England fans manage to arrive

Passengers arriving during the morning hours were unable to retrieve their luggage.

By BORIS N. GORSHKOV
March 21, 2007 22:43
1 minute read.
England fans manage to arrive

soccer 88. (photo credit: )

 
X

Dear Reader,
As you can imagine, more people are reading The Jerusalem Post than ever before. Nevertheless, traditional business models are no longer sustainable and high-quality publications, like ours, are being forced to look for new ways to keep going. Unlike many other news organizations, we have not put up a paywall. We want to keep our journalism open and accessible and be able to keep providing you with news and analyses from the frontlines of Israel, the Middle East and the Jewish World.

As one of our loyal readers, we ask you to be our partner.

For $5 a month you will receive access to the following:

  • A user experience almost completely free of ads
  • Access to our Premium Section
  • Content from the award-winning Jerusalem Report and our monthly magazine to learn Hebrew - Ivrit
  • A brand new ePaper featuring the daily newspaper as it appears in print in Israel

Help us grow and continue telling Israel’s story to the world.

Thank you,

Ronit Hasin-Hochman, CEO, Jerusalem Post Group
Yaakov Katz, Editor-in-Chief

UPGRADE YOUR JPOST EXPERIENCE FOR 5$ PER MONTH Show me later

A planeload of lucky England soccer fans made it from London to Ben-Gurion Airport on Wednesday afternoon, despite the general strike by the Histadrut Labor Federation. They came to attend Saturday evening's Euro 2008 qualifying match against Israel at National Stadium in Ramat Gan. The strike was officially in force from 9 a.m. until 5:25 p.m., but the union allowed exceptions, at first only for humanitarian reasons. Between 9 a.m. and noon, only those planes that were already in the air when the strike began were allowed to land. Fortunately for the English fans, their flight landed as planned. "We read about the strike, but luckily we weren't affected. I am really looking forward to the game, England is going to win, sorry," said Anny Condon from London, who landed at 3:40 p.m. As the fans walked out the departure gate, they chanted a soccer cheer. Their plane was among the few exceptions to the strike. Passengers arriving during the morning hours were unable to retrieve their luggage, said Boris Boryslavsky, a veteran janitor at the airport. "This is a big inconvenience. People behind this idea don't think about the country," he said. "This is a big balagan (mess)," said Svetlana, waiting in line for her flight. "I am nervous to travel as is, this last minute disruption just adds to the stress... I am so nervous right now," she said with her voice shaking. "Israeli citizens are not guilty and shouldn't have to pay [for the strike]." Meir Hoefler, a lawyer from Haifa, was trying to sleep in a chair in the duty free area, next to his wife and daughter. "I am traveling to Washington for a Jewish lawyers and judges' conference," he said. "Instead of flying on a Continental Airlines flight originally scheduled for 10 a.m., I am waiting for a plane scheduled to depart at 3:30. "I don't mind being a little late, but I think it is ridiculous that one union has a key to the country's economy and the ability to create such trouble. It is not right for people to remain without salaries, but the idea of one union that can sabotage an [entire] industry disturbs me," he said.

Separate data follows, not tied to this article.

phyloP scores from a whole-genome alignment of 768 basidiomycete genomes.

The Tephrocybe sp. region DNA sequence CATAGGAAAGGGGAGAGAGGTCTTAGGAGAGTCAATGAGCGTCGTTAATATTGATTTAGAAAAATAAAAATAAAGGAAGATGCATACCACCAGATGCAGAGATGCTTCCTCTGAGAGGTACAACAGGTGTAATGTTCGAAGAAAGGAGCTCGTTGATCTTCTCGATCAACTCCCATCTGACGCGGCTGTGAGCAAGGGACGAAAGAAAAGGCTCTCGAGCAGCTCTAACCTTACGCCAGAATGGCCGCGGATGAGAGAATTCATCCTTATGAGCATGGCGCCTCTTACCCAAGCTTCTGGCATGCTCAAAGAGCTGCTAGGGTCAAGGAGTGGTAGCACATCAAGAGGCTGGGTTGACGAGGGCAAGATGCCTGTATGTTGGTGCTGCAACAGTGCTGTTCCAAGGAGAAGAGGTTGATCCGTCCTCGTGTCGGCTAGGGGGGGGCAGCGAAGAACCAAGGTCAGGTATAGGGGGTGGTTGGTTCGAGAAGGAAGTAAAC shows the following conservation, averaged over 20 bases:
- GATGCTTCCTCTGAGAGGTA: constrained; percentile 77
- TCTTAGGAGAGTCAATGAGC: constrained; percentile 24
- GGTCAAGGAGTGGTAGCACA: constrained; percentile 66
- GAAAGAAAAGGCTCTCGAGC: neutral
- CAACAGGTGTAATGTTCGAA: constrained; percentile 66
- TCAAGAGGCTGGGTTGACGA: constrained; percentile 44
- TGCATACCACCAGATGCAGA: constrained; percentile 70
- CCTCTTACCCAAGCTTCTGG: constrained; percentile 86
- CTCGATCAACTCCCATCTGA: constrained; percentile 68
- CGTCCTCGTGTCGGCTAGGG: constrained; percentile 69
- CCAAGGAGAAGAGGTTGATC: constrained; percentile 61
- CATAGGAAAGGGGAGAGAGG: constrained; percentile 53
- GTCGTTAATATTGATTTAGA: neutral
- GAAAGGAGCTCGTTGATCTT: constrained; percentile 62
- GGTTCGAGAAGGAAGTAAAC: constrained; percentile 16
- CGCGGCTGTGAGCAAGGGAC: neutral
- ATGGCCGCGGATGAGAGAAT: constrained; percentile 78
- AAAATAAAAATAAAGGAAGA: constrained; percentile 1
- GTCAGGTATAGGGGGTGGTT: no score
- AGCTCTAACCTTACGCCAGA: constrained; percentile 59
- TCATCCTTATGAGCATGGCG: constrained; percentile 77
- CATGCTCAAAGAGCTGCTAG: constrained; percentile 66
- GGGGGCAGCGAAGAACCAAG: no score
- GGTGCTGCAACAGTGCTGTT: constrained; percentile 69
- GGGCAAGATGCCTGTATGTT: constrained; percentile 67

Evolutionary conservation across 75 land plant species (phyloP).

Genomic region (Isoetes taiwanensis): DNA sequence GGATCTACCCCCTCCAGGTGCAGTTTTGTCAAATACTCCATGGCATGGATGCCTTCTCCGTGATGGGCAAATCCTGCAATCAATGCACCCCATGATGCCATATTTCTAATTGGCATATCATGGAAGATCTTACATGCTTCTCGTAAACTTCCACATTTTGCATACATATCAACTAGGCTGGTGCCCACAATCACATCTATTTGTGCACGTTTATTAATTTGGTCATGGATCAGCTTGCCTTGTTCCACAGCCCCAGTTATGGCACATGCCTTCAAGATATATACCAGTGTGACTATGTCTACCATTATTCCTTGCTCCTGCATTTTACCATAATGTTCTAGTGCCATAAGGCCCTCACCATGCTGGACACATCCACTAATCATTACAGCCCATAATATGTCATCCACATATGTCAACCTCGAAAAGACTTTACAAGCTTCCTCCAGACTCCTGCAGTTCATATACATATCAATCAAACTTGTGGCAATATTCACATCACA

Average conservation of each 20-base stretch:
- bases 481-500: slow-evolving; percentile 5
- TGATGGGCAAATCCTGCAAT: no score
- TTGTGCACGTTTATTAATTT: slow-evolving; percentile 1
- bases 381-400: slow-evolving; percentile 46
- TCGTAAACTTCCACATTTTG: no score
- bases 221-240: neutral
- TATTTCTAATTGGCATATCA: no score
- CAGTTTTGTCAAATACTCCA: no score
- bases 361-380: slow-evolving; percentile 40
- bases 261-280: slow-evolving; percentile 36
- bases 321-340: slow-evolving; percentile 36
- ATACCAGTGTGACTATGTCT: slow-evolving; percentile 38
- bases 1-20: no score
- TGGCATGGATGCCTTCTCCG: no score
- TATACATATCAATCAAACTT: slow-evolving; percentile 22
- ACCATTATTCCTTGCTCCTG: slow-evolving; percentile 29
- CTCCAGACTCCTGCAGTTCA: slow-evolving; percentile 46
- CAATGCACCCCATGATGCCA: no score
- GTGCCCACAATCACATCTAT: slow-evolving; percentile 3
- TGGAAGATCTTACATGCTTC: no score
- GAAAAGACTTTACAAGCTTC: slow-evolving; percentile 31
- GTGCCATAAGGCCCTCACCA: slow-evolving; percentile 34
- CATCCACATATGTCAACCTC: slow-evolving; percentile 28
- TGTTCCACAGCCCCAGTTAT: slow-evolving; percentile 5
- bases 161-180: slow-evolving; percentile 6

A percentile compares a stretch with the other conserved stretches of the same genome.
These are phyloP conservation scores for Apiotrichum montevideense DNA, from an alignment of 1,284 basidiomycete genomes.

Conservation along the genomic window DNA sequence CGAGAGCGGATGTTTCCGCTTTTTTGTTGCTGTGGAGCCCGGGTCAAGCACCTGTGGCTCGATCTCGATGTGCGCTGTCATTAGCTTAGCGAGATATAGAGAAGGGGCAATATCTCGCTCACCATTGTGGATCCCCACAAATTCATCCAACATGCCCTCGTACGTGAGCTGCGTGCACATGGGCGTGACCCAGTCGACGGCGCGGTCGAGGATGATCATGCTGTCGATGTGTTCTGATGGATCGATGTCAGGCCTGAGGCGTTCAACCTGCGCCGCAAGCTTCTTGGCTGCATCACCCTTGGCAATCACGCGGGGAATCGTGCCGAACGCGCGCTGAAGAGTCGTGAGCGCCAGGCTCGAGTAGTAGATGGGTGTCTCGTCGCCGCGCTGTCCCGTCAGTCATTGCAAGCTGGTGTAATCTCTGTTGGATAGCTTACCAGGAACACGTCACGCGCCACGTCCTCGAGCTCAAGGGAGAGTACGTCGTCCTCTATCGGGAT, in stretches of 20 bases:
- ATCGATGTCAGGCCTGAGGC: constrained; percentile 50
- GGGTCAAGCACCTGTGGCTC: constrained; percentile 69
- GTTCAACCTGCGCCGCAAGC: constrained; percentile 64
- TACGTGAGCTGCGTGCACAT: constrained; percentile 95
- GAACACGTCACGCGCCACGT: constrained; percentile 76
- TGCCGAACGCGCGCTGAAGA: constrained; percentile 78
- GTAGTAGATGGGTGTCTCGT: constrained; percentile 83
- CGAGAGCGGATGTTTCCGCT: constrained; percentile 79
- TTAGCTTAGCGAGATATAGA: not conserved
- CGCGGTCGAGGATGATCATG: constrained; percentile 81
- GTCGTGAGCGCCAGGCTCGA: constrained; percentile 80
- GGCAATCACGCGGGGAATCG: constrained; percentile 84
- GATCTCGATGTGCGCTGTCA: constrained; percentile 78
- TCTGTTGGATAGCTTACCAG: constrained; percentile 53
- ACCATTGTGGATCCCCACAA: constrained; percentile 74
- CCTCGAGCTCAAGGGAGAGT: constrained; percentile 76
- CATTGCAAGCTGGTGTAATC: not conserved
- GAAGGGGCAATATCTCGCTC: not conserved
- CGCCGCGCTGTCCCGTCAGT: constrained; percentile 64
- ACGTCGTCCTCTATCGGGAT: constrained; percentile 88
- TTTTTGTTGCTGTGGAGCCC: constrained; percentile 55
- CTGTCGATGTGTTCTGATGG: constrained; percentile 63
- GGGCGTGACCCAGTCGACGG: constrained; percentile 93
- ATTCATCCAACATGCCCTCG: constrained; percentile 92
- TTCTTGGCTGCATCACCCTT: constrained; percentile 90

Join Jerusalem Post Premium Plus now for just $5 and upgrade your experience with an ads-free website and exclusive content. Click here>>

Related Content

Jisr az-Zarq
April 3, 2014
Residents of Jisr az-Zarqa beckon Israel Trail hikers to enjoy their town

By SHARON UDASIN